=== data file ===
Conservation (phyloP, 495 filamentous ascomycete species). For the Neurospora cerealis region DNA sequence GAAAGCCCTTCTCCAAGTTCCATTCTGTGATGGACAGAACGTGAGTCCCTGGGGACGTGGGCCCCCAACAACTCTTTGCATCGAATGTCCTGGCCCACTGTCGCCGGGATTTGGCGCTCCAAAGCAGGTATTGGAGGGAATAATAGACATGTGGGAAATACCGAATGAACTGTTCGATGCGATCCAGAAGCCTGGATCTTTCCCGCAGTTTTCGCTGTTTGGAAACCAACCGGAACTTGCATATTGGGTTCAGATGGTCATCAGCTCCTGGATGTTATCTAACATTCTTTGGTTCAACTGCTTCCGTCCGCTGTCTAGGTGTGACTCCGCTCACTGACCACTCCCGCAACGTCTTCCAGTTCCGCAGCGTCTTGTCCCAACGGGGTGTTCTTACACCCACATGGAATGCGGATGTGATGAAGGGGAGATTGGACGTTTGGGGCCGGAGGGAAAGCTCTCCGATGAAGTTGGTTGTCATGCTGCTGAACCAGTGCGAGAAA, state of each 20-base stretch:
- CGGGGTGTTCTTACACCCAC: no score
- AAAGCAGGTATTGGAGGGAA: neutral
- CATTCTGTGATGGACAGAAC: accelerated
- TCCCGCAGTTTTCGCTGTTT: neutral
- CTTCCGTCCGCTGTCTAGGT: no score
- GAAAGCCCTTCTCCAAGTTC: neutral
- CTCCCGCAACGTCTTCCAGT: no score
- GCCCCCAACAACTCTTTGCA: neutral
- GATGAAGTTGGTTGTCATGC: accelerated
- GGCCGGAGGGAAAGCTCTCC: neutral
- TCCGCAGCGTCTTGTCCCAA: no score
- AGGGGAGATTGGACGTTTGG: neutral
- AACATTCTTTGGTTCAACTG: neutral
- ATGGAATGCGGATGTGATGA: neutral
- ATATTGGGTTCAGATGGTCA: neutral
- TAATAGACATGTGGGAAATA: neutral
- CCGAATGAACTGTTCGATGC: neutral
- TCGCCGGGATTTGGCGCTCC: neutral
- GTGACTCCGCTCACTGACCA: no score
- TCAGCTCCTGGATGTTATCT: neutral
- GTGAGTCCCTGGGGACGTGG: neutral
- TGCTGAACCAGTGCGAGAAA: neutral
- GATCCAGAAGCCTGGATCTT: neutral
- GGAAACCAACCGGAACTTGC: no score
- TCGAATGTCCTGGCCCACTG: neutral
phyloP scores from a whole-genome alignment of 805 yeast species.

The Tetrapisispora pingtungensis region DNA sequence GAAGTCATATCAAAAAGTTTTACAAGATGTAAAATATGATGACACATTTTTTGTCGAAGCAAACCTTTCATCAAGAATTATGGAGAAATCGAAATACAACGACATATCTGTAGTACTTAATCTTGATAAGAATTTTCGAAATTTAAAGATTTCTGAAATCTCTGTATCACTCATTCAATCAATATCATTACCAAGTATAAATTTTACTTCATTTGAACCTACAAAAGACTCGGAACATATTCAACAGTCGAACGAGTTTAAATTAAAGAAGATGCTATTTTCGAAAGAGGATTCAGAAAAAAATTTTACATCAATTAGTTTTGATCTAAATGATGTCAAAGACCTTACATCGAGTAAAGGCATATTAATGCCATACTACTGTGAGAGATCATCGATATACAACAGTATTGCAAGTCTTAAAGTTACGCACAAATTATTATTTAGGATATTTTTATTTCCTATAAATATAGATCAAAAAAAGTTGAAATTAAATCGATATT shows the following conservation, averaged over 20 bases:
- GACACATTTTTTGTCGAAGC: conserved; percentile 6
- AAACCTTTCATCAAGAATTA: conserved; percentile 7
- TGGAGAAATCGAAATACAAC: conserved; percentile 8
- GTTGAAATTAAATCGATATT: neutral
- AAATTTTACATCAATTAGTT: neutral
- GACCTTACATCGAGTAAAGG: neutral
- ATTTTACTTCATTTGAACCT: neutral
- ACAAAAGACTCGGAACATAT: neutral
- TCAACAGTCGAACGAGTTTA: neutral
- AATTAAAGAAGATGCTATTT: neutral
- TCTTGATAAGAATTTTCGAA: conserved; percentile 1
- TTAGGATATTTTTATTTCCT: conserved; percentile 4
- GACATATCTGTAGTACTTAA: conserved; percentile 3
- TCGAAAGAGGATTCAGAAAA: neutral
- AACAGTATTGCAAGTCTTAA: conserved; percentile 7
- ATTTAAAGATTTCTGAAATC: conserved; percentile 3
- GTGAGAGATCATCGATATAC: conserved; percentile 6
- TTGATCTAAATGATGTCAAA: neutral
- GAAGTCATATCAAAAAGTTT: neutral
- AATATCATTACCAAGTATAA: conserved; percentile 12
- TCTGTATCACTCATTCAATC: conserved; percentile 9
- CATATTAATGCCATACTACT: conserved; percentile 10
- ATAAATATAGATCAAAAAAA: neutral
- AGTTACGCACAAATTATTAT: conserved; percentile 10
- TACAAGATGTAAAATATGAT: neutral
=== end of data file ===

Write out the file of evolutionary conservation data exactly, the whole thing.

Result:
Conservation (phyloP, 495 filamentous ascomycete species). For the Neurospora cerealis region DNA sequence GAAAGCCCTTCTCCAAGTTCCATTCTGTGATGGACAGAACGTGAGTCCCTGGGGACGTGGGCCCCCAACAACTCTTTGCATCGAATGTCCTGGCCCACTGTCGCCGGGATTTGGCGCTCCAAAGCAGGTATTGGAGGGAATAATAGACATGTGGGAAATACCGAATGAACTGTTCGATGCGATCCAGAAGCCTGGATCTTTCCCGCAGTTTTCGCTGTTTGGAAACCAACCGGAACTTGCATATTGGGTTCAGATGGTCATCAGCTCCTGGATGTTATCTAACATTCTTTGGTTCAACTGCTTCCGTCCGCTGTCTAGGTGTGACTCCGCTCACTGACCACTCCCGCAACGTCTTCCAGTTCCGCAGCGTCTTGTCCCAACGGGGTGTTCTTACACCCACATGGAATGCGGATGTGATGAAGGGGAGATTGGACGTTTGGGGCCGGAGGGAAAGCTCTCCGATGAAGTTGGTTGTCATGCTGCTGAACCAGTGCGAGAAA, state of each 20-base stretch:
- CGGGGTGTTCTTACACCCAC: no score
- AAAGCAGGTATTGGAGGGAA: neutral
- CATTCTGTGATGGACAGAAC: accelerated
- TCCCGCAGTTTTCGCTGTTT: neutral
- CTTCCGTCCGCTGTCTAGGT: no score
- GAAAGCCCTTCTCCAAGTTC: neutral
- CTCCCGCAACGTCTTCCAGT: no score
- GCCCCCAACAACTCTTTGCA: neutral
- GATGAAGTTGGTTGTCATGC: accelerated
- GGCCGGAGGGAAAGCTCTCC: neutral
- TCCGCAGCGTCTTGTCCCAA: no score
- AGGGGAGATTGGACGTTTGG: neutral
- AACATTCTTTGGTTCAACTG: neutral
- ATGGAATGCGGATGTGATGA: neutral
- ATATTGGGTTCAGATGGTCA: neutral
- TAATAGACATGTGGGAAATA: neutral
- CCGAATGAACTGTTCGATGC: neutral
- TCGCCGGGATTTGGCGCTCC: neutral
- GTGACTCCGCTCACTGACCA: no score
- TCAGCTCCTGGATGTTATCT: neutral
- GTGAGTCCCTGGGGACGTGG: neutral
- TGCTGAACCAGTGCGAGAAA: neutral
- GATCCAGAAGCCTGGATCTT: neutral
- GGAAACCAACCGGAACTTGC: no score
- TCGAATGTCCTGGCCCACTG: neutral
phyloP scores from a whole-genome alignment of 805 yeast species.

The Tetrapisispora pingtungensis region DNA sequence GAAGTCATATCAAAAAGTTTTACAAGATGTAAAATATGATGACACATTTTTTGTCGAAGCAAACCTTTCATCAAGAATTATGGAGAAATCGAAATACAACGACATATCTGTAGTACTTAATCTTGATAAGAATTTTCGAAATTTAAAGATTTCTGAAATCTCTGTATCACTCATTCAATCAATATCATTACCAAGTATAAATTTTACTTCATTTGAACCTACAAAAGACTCGGAACATATTCAACAGTCGAACGAGTTTAAATTAAAGAAGATGCTATTTTCGAAAGAGGATTCAGAAAAAAATTTTACATCAATTAGTTTTGATCTAAATGATGTCAAAGACCTTACATCGAGTAAAGGCATATTAATGCCATACTACTGTGAGAGATCATCGATATACAACAGTATTGCAAGTCTTAAAGTTACGCACAAATTATTATTTAGGATATTTTTATTTCCTATAAATATAGATCAAAAAAAGTTGAAATTAAATCGATATT shows the following conservation, averaged over 20 bases:
- GACACATTTTTTGTCGAAGC: conserved; percentile 6
- AAACCTTTCATCAAGAATTA: conserved; percentile 7
- TGGAGAAATCGAAATACAAC: conserved; percentile 8
- GTTGAAATTAAATCGATATT: neutral
- AAATTTTACATCAATTAGTT: neutral
- GACCTTACATCGAGTAAAGG: neutral
- ATTTTACTTCATTTGAACCT: neutral
- ACAAAAGACTCGGAACATAT: neutral
- TCAACAGTCGAACGAGTTTA: neutral
- AATTAAAGAAGATGCTATTT: neutral
- TCTTGATAAGAATTTTCGAA: conserved; percentile 1
- TTAGGATATTTTTATTTCCT: conserved; percentile 4
- GACATATCTGTAGTACTTAA: conserved; percentile 3
- TCGAAAGAGGATTCAGAAAA: neutral
- AACAGTATTGCAAGTCTTAA: conserved; percentile 7
- ATTTAAAGATTTCTGAAATC: conserved; percentile 3
- GTGAGAGATCATCGATATAC: conserved; percentile 6
- TTGATCTAAATGATGTCAAA: neutral
- GAAGTCATATCAAAAAGTTT: neutral
- AATATCATTACCAAGTATAA: conserved; percentile 12
- TCTGTATCACTCATTCAATC: conserved; percentile 9
- CATATTAATGCCATACTACT: conserved; percentile 10
- ATAAATATAGATCAAAAAAA: neutral
- AGTTACGCACAAATTATTAT: conserved; percentile 10
- TACAAGATGTAAAATATGAT: neutral